By LAURA TESTER
Dr. Victor Misiani Oteki is living his dream to treat less-fortunate people in the operating room.
Dr. Victor Oteki, centre, performs surgery on the leg of a girl named Faith in Kenya.
Oteki is based in Kisii, a major urban centre in Southwestern Kenya where he performs up to five to seven orthopedic surgeries each month for A Better World Canada. He treats patients with broken bones, even fire victims who need this specialized care.
“I am working with ABW as they can lessen the suffering of people,” says Oteki. “Back home, there are lots of people living in poverty, who barely can afford anything to eat, so how can they afford medical assistance?”
Oteki remembers first meeting ABW co-founder Eric Rajah, having supper together in a restaurant across from the Nairobi city hall. After that, their connection was solidified.
Dr. Victor Oteki (left) discusses ABW’s surgical program with ABW co-founder Eric Rajah.
Rajah said they took a special interest in the teenager, who regularly came with his father, who owns a water drilling company, on jobs to build water wells for ABW. The youth updated ABW leaders on all that he was doing and sometimes he met physicians that ABW was involved with.
“For more than 10 years, we kept in touch with Victor and included him in viewing our project work,” said Rajah. “And now he’s doing our orthopedic surgeries as a volunteer and he’s a local Kenyan.”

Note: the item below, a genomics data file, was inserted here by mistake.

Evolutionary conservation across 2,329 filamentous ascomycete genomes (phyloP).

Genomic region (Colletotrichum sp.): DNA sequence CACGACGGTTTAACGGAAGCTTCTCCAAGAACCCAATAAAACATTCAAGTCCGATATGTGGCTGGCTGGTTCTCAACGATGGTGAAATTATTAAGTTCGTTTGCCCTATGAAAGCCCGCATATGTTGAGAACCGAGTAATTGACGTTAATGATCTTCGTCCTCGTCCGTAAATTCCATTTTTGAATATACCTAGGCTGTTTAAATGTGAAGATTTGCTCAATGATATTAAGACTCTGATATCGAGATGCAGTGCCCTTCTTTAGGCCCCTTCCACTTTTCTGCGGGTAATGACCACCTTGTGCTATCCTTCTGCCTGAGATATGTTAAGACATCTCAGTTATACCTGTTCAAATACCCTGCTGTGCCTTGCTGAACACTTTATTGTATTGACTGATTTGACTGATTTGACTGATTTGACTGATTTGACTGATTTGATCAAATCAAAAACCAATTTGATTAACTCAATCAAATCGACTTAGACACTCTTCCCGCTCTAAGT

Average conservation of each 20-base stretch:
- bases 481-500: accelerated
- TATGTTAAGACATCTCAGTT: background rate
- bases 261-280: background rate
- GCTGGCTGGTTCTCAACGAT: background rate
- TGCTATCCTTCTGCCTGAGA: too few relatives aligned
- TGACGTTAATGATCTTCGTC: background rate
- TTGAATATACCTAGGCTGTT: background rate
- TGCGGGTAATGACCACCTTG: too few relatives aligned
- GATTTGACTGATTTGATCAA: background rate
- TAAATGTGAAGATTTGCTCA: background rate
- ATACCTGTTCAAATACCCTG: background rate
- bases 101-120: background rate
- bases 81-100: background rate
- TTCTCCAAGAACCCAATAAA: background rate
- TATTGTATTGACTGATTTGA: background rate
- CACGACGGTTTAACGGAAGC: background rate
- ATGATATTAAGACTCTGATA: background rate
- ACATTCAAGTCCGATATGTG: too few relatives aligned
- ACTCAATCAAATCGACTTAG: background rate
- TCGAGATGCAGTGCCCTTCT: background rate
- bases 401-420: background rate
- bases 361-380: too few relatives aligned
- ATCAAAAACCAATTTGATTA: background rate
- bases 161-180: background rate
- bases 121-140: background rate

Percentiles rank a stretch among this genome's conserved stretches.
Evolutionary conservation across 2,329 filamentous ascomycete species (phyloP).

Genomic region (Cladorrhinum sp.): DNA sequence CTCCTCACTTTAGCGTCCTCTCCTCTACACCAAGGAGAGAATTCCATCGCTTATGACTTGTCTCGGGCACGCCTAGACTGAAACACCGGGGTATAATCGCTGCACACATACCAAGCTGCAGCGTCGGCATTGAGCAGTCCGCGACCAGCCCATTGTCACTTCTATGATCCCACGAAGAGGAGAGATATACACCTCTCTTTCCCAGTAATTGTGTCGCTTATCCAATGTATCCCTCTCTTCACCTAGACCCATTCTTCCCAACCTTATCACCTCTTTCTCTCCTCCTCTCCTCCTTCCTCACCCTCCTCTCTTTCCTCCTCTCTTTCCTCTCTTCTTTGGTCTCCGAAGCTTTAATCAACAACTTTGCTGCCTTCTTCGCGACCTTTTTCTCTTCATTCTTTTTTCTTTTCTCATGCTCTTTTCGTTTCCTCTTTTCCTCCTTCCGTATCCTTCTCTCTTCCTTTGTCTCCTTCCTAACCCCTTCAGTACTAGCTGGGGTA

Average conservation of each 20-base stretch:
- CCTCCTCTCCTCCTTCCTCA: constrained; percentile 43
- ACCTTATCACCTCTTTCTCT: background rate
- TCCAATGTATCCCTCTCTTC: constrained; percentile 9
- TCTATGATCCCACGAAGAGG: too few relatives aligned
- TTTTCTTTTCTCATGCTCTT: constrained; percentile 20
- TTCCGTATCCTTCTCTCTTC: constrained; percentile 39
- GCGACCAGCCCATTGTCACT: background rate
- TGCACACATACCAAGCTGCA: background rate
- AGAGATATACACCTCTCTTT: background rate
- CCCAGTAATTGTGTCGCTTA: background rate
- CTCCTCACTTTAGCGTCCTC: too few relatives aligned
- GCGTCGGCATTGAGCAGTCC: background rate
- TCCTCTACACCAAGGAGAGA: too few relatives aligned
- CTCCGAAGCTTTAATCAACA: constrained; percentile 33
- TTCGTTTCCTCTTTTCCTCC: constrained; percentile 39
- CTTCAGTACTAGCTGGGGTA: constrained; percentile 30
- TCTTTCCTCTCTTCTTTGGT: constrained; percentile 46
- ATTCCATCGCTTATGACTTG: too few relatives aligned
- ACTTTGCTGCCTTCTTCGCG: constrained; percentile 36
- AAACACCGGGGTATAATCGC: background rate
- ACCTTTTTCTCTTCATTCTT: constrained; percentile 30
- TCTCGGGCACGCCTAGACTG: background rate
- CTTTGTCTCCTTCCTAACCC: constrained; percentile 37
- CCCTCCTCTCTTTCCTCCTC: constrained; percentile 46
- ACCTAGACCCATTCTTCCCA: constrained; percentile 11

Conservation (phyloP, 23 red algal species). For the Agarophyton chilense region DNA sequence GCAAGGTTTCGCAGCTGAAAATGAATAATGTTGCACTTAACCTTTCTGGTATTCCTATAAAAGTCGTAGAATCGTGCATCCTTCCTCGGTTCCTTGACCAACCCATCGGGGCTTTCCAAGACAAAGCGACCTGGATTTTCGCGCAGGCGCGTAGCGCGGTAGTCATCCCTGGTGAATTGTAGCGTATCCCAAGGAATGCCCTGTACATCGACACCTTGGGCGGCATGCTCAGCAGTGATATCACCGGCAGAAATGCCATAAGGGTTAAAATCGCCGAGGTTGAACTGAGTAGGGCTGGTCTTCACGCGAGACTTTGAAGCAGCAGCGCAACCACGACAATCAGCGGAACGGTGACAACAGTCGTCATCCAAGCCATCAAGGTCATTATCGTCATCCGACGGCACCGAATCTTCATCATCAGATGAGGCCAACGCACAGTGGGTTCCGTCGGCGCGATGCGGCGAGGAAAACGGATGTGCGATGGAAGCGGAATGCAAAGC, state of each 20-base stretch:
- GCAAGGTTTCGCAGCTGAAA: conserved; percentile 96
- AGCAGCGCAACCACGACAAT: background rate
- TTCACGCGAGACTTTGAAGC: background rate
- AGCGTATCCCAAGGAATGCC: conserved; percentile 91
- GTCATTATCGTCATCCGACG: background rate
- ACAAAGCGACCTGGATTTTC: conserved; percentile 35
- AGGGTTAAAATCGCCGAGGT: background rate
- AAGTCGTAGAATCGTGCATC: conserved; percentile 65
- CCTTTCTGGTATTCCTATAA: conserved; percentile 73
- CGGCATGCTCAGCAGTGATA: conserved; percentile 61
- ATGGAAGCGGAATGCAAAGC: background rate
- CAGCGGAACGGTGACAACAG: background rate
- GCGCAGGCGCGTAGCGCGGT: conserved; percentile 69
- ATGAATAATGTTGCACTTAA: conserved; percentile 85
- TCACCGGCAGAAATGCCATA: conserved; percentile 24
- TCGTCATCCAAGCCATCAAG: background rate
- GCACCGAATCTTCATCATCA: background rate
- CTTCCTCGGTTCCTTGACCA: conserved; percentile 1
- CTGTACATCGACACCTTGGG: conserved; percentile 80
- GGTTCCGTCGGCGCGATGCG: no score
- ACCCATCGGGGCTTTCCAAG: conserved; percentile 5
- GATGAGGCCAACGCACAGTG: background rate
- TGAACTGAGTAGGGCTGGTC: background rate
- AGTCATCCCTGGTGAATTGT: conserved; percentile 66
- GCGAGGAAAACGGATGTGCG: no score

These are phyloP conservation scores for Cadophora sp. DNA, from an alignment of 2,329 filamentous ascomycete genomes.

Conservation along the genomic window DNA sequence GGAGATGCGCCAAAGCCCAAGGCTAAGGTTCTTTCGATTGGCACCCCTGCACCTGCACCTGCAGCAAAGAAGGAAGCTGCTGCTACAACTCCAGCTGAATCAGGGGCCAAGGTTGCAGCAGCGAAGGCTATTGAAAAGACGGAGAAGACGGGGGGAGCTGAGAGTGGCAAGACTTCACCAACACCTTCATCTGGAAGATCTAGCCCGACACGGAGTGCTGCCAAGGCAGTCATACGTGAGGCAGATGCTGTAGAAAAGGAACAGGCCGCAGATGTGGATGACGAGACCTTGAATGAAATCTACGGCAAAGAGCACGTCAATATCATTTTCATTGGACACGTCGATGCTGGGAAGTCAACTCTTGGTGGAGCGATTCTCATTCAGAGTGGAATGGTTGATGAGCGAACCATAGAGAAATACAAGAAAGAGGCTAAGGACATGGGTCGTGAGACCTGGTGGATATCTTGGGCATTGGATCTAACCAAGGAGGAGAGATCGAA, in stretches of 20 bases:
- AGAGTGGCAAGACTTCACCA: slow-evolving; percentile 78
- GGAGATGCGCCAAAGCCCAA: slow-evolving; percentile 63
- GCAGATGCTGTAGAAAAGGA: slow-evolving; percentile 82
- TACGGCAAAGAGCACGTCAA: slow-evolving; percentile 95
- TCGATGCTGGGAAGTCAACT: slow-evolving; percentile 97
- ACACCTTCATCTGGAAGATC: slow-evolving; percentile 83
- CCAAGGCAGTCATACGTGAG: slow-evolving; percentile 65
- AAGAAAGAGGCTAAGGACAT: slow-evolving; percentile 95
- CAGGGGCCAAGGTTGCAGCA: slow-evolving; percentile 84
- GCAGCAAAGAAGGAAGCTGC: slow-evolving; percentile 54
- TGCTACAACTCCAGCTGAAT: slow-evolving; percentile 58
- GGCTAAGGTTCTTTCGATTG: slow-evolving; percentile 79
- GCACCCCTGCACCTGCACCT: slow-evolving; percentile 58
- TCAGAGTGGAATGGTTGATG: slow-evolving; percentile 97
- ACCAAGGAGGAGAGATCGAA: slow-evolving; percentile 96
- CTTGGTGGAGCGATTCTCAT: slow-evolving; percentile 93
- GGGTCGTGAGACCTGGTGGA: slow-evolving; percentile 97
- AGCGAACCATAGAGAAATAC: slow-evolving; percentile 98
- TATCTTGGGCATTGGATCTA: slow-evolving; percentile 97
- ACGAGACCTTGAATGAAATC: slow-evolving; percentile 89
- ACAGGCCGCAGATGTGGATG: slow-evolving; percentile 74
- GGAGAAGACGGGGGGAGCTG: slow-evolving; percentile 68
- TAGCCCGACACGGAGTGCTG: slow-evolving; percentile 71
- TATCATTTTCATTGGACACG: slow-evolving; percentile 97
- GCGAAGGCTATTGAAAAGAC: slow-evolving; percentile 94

Rajah added that Oteki’s story is all about encouraging him and others at a young age to pursue their dreams of giving back to their country.
ABW aims to empower individuals through education, training, and direct investment. That way, Rajah says, they are better equipped to take care of their own country.
“The true success for development comes when local people have the skill and training and take the initiative to do that,” he said. “We ourselves didn’t really do that much for Oteki, except include him in our mission.”
Giving encouragement to Oteki years ago made way for a volunteer surgical program that continues year-round. Rajah said that Oteki’s involvement made a huge difference when the world went into lockdown with COVID-19 earlier in 2020 and beyond.
Volunteers from Canada and elsewhere haven’t been able to travel to support ABW’s surgical program due to the pandemic, Rajah said.
“We’ve especially seen the value here,” said Rajah.
ABW funds surgeries for children in Kenya, including one done on Faith in August 2020. Oteki said the orphaned teenager suffered a broken femur after relatives assaulted her.
She couldn’t afford any medical care, so ABW stepped in. It provided the money to buy an intramedullary nail that was used to stabilize Faith’s leg. Oteki performed the surgery and now the 16-year-old can walk, which he gives credit to ABW’s financial support.
Faith’s eyes are now open in the recovery room.
Oteki has a new vision and hope for Southwestern Kenya.
He’d like to equip the dispensary in his parent’s region of Nyamusi so that residents have safe baby deliveries and access to child immunizations.
Oteki would also like to “build up a great surgical facility here in Kisii where the less fortunate can get world class health care (surgical care).”